Fig. 1.
Fig. 1.
Study design.
YC, Young control; YE, Young exercise; OC, Old control; OE, Old exercise.

2. Kidney sample collection

To eliminate the acute exercise effects of spontaneous wheel running, running wheels were removed from YE and OE mouse cages 48 hours before sacrifice. After the mice were anesthetized using isoflurane, they were euthanized, and their abdomens were incised to collect kidneys. Kidneys were washed with phosphate-buffered saline, immediately flash frozen using liquid nitrogen, and stored at -80°C until analysis.

3. Quantitative real-time polymerase chain reaction

Quantitative real-time polymerase chain reaction (qPCR) was performed to analyze the messenger RNA (mRNA) level of Nphs1 (NPHS1 adhesion molecule, encoding Nephrin), Nphs2 (Nephrosis 2, encoding Podocin), Gpx4, Nfe2l2, Scl7a11 (solute carrier family 7 member 11, encoding Slc7a11), Acsl4 (acyl-CoA synthetase long chain family member 4, encoding Acsl4) and Tfrc (transferrin receptor 1, encoding TfR1). 30 to 50 mg kidney tissues were homogenized by using a TissueLyser II homogenizer (Qiagen, Hilden, Germany) with steel beads and TRIzol reagent (#15596018, Ambion, Carlsbad, CA, USA) in a 1.5 mL tube with round bottom. After homogenization, total RNA was isolated using phenol pre-cipitation [23]. The concentration and purity of total RNA were measured using a spectrophotometer (Nanodrop 2000c, Thermo Fisher Scientific, Waltham, MA, USA). Complementary DNA was synthesized from 1 ug RNA using AccuPower® RT Premix (K-2041, Bioneer, Daejeon, Korea). To analyze gene expression, synthesized complementary DNA, forward and reverse primers, DEPC-DW, and Fast SYBR TM Green Master Mix (4385612, Applied Biosystems, Foster City, CA, USA) were mixed. The mixed samples were distributed in triplicate in a 96-well plate (4346907, Applied Biosystems, Foster City, CA, USA). Actb was used as an endoge-nous control to normalize mRNA expression levels between samples. Amplification and analysis were performed using the StepOnePlus Real-Time PCR System (Applied Biosystems, Foster City, CA, USA). The primer sequences for each gene used in the experiment are shown in Table 1. The relative expression level of mRNA was calculated using the 2-ΔΔC(T) method [24].
Table 1.
Primer sequences of target genes for qPCR analysis
Gene Forward primer (5′–3′) Reverse primer (5′–3′)

4. Iron assay

To determine the degree of iron accumulation in kidney tissue, an Iron Assay Kit (ab83366, Abcam, Cambridge, MA, USA) was used. 10 mg of kidney tissue was washed of impurities in cold phosphate-buffered saline and homogenized in iron assay buffer. Centrifugation was performed at 16,000 × g for 10 minutes, and the supernatant was transferred to a 1.5 mL tube. To measure Fe2+, 30 µL sample and 75 µL iron assay buffer were added to each well. To measure Total Fe, 30 µL sample, 70 µL iron assay buffer, and 5 µL iron reducer were added to each well. After incubation at 37°C for 30 minutes, 100 µL iron probe was added and incubated for 60 minutes at 37°C with light blocked. Then, the absorbance at 593 nm was measured using a microplate reader (Emax, Molecular Devices, Sunnyvale, CA, USA). All samples were measured for Fe2+ and Total Fe. Results of Total Fe were expressed as absorbance, and absorbance was used to calculate the Fe2+/Total Fe ratio.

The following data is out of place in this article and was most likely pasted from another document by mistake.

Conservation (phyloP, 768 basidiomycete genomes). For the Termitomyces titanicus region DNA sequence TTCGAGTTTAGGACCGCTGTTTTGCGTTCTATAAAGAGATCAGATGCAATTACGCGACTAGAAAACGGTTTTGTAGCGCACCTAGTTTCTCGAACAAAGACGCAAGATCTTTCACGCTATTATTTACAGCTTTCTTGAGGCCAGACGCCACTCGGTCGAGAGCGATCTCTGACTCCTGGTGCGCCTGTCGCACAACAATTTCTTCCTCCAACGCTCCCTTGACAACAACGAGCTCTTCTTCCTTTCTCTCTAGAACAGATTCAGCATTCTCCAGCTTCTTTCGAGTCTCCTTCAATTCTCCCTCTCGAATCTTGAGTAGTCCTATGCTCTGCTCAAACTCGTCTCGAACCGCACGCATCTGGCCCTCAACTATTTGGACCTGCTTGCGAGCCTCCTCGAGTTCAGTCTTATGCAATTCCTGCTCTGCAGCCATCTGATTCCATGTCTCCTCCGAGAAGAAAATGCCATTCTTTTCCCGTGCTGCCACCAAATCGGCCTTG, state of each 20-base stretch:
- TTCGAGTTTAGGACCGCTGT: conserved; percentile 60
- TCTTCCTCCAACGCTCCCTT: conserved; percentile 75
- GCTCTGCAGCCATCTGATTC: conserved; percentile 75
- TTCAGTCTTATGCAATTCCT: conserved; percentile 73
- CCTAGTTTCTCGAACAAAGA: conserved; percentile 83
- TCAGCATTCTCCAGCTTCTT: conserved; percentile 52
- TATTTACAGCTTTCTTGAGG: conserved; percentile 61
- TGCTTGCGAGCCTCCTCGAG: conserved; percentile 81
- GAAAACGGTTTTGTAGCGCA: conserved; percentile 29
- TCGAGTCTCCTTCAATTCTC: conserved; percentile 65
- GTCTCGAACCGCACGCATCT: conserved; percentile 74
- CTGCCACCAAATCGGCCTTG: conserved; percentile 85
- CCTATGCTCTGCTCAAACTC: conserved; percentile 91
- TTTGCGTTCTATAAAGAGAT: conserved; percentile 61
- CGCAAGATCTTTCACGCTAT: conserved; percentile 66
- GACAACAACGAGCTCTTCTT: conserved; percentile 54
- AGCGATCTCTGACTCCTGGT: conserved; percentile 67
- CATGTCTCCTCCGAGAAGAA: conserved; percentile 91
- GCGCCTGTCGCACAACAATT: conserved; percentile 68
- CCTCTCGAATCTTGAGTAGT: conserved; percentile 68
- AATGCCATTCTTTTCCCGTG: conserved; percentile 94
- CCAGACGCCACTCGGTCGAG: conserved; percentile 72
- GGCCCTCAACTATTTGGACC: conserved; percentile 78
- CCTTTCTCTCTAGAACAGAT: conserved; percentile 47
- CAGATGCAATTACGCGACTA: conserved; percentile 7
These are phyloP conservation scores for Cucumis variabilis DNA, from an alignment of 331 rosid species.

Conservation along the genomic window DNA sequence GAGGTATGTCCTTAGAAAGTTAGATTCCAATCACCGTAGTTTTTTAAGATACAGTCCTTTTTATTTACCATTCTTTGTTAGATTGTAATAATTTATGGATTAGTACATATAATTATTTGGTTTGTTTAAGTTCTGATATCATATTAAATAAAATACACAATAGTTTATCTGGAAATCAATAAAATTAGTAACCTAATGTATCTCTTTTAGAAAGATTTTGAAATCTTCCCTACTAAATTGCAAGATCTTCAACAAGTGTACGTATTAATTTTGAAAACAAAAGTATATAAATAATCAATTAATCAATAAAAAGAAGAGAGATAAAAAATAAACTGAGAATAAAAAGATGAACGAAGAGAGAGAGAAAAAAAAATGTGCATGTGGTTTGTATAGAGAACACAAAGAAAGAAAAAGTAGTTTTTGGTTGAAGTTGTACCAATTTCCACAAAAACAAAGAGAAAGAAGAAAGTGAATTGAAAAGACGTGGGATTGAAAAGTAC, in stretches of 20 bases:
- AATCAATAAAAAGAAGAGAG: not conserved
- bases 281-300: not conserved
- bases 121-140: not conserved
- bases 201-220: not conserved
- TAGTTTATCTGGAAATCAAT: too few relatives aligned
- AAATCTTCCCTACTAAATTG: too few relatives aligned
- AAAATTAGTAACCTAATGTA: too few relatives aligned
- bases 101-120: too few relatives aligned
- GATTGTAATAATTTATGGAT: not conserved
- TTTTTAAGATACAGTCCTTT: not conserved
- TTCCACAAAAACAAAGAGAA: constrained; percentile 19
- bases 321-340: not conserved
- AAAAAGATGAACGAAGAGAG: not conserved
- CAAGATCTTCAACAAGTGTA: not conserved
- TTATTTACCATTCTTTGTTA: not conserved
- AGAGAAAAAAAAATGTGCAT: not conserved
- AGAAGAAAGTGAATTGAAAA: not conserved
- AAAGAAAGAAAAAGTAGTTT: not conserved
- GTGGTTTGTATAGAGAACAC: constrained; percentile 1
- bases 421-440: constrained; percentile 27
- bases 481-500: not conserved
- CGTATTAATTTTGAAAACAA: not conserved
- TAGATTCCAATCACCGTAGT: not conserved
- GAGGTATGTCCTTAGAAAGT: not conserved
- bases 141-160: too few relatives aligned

5. Hematoxylin & Eosin staining

Hematoxylin and eosin staining (H&E staining) was performed on frozen kidney section. Kidney tissue was embedded in Tissue-Tek OCT compound (Sakura Finetek, Torrance, CA, USA), rapidly frozen in liquid nitrogen, and prepared to a thickness of 8 um using a cryosection ma-chine (Lecia CM1950, Leica Biosystems, Wetzlar, Germany). The sections were rinsed once in 95% ethanol and fixed with 10% formalin. Afterward, the sections were stained with hematoxylin for 30 seconds, rinsed twice in distilled water, and once in 95% ethanol, followed by eosin staining for 15 seconds. Then, after dehydration and clearing in 95% ethanol, 100% ethanol, and xylene, it was covered with a cover slip.

6. Kidney pathological damage score

After H&E staining, the sections were observed under a microscope (Zeiss Axio Observer Z1, Zeiss, Oberkochen, Germany), 10 randomly se-lected locations were photographed at ×200 magnification. Three experts evaluated the degree of kidney damage using the images taken. The evaluation consists of the degree of glomerular proliferation expansion and renal tubulointerstitial score. The detailed evaluation is as follows [25]:
  • a. Degree of glomerular mesangial expansion: no expansion=0 point; Mild dilatation=1 point; moderate dilatation=2 points; Severe dilatation=3 points.

  • b. The tubulointerstitial score is assessed by four indicators such as tubular degeneration and necrosis, tubular atrophy, infiltration of interstitial inflammatory cells, and interstitial fibrosis: None=0 point; <25%=1 point; 25-50%=2 points; >50%=3 points.

7. Statistical analysis

Statistical data analysis was performed using GraphPad Prism 9 soft-ware (GraphPad Software Inc., San Diego, CA, USA). One-way ANOVA was used to analyze qPCR results, histological kidney damage scores and Total Fe, and the Tukey method was used for post hoc analysis. Indepen-dent-sample t-test was used to analyze the Fe2+/Total Fe ratio results. The statistical significance level was set at p <.05, and all data were presented as mean and standard deviation.


1. Effects of aging and lifelong aerobic exercise on kidney function-related gene expressions

qPCR was performed to confirm renal filtration function factors. There was no significant difference in the expression of Nphs1 between YC and OC. YE and OE showed no significant difference from the respective control groups (YC, OC) (Fig. 2A). There was no significant difference in the expression of Nphs2 between YC and OC. YE and OE were not significantly different from the respective control groups (YC, OC) (Fig. 2B).
Fig. 2.